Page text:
Mitch Tyson’s Customer Discovery presentation is a rite of passage for Greentown Launch participants.
Greentown Labs’ internal accelerator Greentown Launch is our most comprehensive method of helping startups and corporates engage in ways that will help them both prosper. Customer discovery is crucial to this process, because if there’s no customer, there’s no business—no matter how impressive the startup’s technology is.
The Circularity Challenge, run with BASF and supported by Stanley Black & Decker, is a six-month accelerator focused on disrupting the plastics, energy storage, and recycling value chains. Startups Corumat, Nexus Fuels, Circularise, Interface Polymers, and American Battery Metals Corporation were chosen as program participants from almost 100 applicants.
“People don’t obey the laws of physics.”
Mitch believes entrepreneurs need to understand people even better than they understand their technology—and acknowledges that doing so can be even more challenging.
“You are asking people to change. Every customer is going to resist you.”
Here’s what separates successful companies from unsuccessful companies, according to Mitch: whether they’re solving an urgent problem, and whether they’re solving that problem effectively.
Those questions are so decisive because it’s hard to change people’s behavior. You need a compelling value proposition if you want to succeed, Mitch emphasizes—especially in cleantech industries, which are risk-averse and slow to change. He recommends searching for multiple value propositions that, combined, can move the needle.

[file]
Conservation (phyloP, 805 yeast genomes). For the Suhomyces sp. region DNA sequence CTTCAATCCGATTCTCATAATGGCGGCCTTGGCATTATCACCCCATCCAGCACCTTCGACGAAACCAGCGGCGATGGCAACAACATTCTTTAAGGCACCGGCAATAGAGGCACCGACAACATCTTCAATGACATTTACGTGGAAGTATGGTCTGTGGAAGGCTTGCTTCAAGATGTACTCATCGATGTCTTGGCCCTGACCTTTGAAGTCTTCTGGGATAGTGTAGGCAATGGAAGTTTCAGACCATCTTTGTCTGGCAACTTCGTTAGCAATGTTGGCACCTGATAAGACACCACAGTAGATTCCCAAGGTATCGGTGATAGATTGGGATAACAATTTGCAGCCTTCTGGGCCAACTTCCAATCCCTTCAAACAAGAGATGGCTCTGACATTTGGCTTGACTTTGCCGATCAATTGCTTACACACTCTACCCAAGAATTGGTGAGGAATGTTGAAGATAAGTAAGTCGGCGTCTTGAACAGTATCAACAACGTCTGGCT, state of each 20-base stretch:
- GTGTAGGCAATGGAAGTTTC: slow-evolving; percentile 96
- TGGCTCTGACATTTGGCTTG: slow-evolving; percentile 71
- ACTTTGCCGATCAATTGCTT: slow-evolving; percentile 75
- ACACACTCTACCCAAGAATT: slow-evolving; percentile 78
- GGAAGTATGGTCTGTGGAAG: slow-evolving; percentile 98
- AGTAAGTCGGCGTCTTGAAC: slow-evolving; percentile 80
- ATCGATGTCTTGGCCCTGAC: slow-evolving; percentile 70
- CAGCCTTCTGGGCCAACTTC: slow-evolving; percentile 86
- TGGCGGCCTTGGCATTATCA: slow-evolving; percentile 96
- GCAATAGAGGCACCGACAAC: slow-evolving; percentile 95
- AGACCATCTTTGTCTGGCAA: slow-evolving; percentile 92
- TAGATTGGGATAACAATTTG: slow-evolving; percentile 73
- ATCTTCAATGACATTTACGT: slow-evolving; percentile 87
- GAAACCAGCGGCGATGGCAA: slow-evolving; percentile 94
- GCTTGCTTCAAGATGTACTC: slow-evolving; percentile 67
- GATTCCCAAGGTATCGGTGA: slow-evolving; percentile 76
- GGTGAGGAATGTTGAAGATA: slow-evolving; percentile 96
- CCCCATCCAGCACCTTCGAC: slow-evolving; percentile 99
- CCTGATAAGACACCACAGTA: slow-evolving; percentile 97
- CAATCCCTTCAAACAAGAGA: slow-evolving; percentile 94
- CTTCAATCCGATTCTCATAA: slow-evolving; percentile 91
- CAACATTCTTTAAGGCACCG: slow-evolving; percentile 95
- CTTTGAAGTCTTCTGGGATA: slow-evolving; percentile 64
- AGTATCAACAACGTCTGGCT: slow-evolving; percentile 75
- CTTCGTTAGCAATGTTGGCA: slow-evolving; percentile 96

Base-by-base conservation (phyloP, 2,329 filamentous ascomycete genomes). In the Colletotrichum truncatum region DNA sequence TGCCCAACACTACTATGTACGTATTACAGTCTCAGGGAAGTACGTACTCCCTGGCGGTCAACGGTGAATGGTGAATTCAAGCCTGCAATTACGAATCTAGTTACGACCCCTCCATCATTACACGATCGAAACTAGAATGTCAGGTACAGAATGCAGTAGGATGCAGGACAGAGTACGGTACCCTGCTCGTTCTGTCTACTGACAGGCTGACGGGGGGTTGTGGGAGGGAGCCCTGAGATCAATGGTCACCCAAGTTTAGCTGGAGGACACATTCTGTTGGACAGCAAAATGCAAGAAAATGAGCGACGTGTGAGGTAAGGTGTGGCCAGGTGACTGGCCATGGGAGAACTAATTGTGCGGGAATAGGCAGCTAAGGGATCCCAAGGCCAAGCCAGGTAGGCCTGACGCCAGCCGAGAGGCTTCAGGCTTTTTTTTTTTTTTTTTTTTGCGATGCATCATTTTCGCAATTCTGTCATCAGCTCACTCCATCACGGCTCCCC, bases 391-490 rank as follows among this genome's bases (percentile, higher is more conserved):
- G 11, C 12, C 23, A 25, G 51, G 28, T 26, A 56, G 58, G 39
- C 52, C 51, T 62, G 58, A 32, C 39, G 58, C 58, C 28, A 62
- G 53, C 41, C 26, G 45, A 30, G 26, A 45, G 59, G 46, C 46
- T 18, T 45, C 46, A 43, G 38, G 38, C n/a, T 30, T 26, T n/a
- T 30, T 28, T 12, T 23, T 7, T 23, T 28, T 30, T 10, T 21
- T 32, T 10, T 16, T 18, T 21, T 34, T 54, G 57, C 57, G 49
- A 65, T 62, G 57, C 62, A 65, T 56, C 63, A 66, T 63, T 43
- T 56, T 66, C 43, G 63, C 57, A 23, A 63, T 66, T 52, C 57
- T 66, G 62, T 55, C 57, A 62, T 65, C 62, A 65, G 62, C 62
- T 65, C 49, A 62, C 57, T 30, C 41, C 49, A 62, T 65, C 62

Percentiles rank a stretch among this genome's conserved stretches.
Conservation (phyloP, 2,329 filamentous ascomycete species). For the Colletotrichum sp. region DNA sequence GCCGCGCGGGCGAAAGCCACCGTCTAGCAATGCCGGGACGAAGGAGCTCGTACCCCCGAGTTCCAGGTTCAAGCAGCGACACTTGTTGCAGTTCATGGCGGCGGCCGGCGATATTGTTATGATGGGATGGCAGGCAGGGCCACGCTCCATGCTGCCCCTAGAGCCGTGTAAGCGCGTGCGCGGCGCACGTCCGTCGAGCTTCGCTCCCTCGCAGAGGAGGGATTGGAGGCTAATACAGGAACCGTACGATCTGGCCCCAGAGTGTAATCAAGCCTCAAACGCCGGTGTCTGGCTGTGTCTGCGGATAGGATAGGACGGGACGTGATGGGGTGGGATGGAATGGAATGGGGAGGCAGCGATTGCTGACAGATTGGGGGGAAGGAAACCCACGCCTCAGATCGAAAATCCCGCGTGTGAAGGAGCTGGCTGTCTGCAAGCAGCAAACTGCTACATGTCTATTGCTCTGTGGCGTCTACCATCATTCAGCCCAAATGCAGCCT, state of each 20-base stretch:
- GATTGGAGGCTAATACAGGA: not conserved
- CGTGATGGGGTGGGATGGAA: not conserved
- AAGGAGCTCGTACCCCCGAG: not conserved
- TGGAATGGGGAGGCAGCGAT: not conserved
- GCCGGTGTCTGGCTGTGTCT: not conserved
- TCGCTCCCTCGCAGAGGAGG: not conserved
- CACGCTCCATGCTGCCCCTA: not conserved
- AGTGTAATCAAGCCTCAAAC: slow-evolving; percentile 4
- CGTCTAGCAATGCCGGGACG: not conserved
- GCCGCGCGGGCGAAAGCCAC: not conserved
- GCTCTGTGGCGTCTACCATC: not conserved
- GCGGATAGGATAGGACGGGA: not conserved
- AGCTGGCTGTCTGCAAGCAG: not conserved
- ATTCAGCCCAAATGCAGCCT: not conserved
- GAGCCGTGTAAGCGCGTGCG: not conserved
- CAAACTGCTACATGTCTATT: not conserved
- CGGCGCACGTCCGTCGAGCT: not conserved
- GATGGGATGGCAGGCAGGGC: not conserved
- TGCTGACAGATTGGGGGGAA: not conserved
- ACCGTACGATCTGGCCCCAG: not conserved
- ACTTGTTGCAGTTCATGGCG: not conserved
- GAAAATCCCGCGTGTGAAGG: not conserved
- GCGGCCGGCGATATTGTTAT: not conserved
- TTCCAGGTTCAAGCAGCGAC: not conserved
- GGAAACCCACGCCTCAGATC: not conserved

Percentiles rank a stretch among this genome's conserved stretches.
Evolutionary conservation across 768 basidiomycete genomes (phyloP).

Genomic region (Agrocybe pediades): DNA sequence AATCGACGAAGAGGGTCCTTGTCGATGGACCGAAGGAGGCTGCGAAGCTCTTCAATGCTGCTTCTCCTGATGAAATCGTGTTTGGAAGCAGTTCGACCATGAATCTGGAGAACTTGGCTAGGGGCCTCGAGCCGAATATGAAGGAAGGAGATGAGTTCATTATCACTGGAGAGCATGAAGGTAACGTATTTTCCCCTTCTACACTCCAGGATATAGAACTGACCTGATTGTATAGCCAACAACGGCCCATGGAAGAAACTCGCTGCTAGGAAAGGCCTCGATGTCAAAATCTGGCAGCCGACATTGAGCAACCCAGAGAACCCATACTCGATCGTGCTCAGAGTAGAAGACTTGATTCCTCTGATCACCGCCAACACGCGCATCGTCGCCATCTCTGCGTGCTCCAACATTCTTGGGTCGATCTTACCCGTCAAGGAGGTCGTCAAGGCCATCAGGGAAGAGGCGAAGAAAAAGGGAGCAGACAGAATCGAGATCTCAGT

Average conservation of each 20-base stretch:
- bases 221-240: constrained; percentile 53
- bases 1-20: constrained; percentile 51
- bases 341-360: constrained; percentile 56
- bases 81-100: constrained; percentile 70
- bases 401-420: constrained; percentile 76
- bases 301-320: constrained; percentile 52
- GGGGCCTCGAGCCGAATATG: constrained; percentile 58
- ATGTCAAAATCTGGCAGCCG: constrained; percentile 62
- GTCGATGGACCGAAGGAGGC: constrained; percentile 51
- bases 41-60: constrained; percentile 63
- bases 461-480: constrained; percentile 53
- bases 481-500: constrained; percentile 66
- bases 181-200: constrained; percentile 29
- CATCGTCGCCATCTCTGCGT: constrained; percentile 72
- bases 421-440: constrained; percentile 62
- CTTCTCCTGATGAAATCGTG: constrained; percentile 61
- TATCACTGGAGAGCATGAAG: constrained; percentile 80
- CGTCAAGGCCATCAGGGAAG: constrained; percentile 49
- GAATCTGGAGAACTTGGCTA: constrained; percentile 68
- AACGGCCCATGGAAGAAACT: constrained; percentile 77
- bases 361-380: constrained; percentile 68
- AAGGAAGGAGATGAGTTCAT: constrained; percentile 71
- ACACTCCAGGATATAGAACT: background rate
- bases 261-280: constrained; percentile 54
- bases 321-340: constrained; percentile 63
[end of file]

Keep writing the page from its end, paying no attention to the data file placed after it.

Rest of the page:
“You need to ask your customer. You need to study your customer. You need to find your customer’s truth.”
In order to craft a compelling value proposition, you need to understand your customer, Mitch explains. That’s why he recommends spending a day with your target customers, with open ears and open eyes. What problems do they run into? Who do they work with? What are their current processes? Where is there waste or inefficiency?
“The absolute essential element is not to sell.”
Mitch recommends you speak to 100 potential customers to fully understand your market, your customers, and your value proposition. Treat them like experts—appreciatively pick their brains for information, but don’t sell until you’ve finished your entire information gathering process. Those interviews are invaluable: “They are telling you how to sell to them,” Mitch says.
“How does your product make your customer more successful?”
What does success mean to your customer, and how can you bring about that success? That’s the key information you’ll learn from spending time listening to target customers, and ultimately, that’s what you’re selling.